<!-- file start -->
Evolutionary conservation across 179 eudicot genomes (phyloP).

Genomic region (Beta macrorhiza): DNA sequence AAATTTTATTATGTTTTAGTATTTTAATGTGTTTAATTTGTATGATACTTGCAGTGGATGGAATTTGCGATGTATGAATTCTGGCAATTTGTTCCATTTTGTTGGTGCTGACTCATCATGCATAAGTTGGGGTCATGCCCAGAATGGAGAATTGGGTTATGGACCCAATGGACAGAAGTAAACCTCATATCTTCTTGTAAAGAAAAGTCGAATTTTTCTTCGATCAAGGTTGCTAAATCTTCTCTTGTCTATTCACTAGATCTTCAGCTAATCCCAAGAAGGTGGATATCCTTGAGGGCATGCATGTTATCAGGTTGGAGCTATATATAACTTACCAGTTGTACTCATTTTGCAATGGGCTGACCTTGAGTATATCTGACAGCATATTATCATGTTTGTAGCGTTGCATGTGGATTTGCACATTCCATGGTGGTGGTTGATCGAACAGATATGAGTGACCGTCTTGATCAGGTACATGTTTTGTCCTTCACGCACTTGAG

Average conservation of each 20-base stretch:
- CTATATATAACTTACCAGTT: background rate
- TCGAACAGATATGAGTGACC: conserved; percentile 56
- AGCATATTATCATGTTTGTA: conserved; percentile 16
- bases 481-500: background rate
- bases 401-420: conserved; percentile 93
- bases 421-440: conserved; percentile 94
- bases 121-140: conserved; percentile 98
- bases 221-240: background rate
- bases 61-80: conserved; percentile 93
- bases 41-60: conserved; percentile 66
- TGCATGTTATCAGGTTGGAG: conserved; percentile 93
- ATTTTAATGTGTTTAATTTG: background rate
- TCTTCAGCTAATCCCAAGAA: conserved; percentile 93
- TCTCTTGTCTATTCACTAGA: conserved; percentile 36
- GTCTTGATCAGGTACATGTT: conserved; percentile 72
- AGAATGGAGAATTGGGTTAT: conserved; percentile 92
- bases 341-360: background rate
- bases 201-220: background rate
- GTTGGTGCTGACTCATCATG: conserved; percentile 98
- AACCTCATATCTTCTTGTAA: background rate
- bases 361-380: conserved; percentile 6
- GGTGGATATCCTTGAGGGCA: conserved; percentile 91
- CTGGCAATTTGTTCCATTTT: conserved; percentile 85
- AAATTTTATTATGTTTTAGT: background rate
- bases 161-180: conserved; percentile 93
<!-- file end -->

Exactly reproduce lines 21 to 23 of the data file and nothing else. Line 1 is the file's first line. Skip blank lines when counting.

- bases 201-220: background rate
- GTTGGTGCTGACTCATCATG: conserved; percentile 98
- AACCTCATATCTTCTTGTAA: background rate